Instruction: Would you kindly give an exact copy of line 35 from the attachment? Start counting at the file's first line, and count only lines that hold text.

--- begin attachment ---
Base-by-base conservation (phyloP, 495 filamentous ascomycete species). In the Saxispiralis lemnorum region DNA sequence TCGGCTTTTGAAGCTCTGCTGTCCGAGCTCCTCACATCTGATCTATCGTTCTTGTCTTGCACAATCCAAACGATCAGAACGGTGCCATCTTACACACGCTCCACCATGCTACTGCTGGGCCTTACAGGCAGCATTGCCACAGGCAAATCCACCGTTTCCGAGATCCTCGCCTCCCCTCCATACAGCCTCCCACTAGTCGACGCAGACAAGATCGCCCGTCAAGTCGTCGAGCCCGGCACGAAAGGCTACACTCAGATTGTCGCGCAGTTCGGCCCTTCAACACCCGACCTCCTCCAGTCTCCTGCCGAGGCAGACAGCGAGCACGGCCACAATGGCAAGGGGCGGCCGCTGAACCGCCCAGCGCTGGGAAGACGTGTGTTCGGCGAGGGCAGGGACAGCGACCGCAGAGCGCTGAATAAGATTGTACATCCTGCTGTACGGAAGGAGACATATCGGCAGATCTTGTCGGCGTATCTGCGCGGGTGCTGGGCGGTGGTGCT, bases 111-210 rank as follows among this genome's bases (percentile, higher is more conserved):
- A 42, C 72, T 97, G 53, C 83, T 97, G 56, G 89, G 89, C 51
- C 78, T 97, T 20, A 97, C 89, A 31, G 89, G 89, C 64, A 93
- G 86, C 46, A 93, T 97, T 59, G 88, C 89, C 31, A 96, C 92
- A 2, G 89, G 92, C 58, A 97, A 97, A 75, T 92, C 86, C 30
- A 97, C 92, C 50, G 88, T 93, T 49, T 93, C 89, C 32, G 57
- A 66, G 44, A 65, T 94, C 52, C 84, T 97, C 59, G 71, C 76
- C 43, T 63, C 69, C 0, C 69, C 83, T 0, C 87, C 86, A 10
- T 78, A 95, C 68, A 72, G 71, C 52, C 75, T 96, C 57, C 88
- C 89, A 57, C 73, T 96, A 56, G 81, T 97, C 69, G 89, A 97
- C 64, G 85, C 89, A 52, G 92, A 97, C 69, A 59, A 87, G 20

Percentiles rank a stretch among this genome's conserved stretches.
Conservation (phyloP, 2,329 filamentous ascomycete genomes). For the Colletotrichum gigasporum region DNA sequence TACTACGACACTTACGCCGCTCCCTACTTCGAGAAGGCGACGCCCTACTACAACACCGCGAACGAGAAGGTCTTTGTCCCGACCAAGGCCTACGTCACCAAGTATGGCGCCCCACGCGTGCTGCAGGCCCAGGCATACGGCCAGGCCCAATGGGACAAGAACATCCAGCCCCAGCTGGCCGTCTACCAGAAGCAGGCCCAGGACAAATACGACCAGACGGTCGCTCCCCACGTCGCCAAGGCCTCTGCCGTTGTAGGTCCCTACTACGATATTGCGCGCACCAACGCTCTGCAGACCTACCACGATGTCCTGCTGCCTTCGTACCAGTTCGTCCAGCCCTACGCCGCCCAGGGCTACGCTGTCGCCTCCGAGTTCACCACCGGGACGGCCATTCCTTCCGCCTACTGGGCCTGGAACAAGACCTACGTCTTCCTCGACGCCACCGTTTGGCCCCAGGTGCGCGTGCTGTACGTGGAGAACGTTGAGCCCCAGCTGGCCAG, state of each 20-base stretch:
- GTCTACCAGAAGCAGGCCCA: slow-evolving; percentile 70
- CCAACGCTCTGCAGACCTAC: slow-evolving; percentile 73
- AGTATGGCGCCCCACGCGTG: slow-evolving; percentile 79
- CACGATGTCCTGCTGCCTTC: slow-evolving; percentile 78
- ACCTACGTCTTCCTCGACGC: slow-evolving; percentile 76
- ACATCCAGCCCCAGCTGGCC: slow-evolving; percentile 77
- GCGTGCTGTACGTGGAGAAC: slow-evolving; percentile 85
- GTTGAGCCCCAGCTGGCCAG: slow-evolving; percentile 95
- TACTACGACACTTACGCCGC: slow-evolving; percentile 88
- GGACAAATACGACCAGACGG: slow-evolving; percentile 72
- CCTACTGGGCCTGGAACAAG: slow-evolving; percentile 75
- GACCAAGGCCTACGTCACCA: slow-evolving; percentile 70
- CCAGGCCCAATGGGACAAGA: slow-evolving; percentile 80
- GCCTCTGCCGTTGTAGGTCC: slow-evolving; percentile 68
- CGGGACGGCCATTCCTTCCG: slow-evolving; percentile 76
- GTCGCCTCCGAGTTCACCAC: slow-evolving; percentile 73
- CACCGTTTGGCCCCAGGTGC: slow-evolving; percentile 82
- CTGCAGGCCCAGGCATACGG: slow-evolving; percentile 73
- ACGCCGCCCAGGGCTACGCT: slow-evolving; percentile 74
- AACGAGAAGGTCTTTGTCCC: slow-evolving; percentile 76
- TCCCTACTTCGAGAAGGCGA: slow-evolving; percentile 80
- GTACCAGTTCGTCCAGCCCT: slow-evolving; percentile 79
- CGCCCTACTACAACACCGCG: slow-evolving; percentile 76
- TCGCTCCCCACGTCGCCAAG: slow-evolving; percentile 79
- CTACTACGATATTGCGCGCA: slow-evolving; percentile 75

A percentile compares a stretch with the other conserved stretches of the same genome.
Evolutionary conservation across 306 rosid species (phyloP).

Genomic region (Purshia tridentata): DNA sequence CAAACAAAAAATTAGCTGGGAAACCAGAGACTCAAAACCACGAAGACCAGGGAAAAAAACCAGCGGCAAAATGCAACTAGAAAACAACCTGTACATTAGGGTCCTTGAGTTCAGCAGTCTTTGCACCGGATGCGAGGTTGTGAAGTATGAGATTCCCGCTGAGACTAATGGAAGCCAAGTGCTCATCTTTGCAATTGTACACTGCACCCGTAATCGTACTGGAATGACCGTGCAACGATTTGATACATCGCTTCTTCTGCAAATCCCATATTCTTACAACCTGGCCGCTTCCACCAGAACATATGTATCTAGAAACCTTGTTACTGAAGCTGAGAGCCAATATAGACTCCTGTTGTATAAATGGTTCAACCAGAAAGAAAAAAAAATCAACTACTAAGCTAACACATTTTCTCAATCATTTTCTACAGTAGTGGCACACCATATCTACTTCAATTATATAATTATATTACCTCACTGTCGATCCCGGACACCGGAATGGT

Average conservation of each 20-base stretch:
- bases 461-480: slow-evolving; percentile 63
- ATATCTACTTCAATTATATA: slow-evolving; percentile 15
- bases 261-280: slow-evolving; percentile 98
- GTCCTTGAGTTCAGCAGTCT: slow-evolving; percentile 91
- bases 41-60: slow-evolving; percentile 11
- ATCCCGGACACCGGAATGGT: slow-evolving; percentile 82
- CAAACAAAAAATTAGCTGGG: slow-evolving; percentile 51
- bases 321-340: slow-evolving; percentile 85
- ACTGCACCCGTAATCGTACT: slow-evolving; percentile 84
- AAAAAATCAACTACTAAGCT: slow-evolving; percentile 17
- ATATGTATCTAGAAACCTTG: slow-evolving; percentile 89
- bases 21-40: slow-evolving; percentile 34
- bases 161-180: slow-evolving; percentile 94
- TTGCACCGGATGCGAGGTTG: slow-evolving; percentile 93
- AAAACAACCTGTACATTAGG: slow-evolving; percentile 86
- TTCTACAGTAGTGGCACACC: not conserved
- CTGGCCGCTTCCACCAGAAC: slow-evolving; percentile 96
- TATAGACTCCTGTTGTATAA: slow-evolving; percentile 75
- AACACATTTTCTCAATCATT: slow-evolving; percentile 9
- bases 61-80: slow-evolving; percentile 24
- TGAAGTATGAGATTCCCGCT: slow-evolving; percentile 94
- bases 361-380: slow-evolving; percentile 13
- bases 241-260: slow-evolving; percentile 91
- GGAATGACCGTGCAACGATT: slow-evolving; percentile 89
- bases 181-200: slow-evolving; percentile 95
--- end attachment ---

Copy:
- GTACCAGTTCGTCCAGCCCT: slow-evolving; percentile 79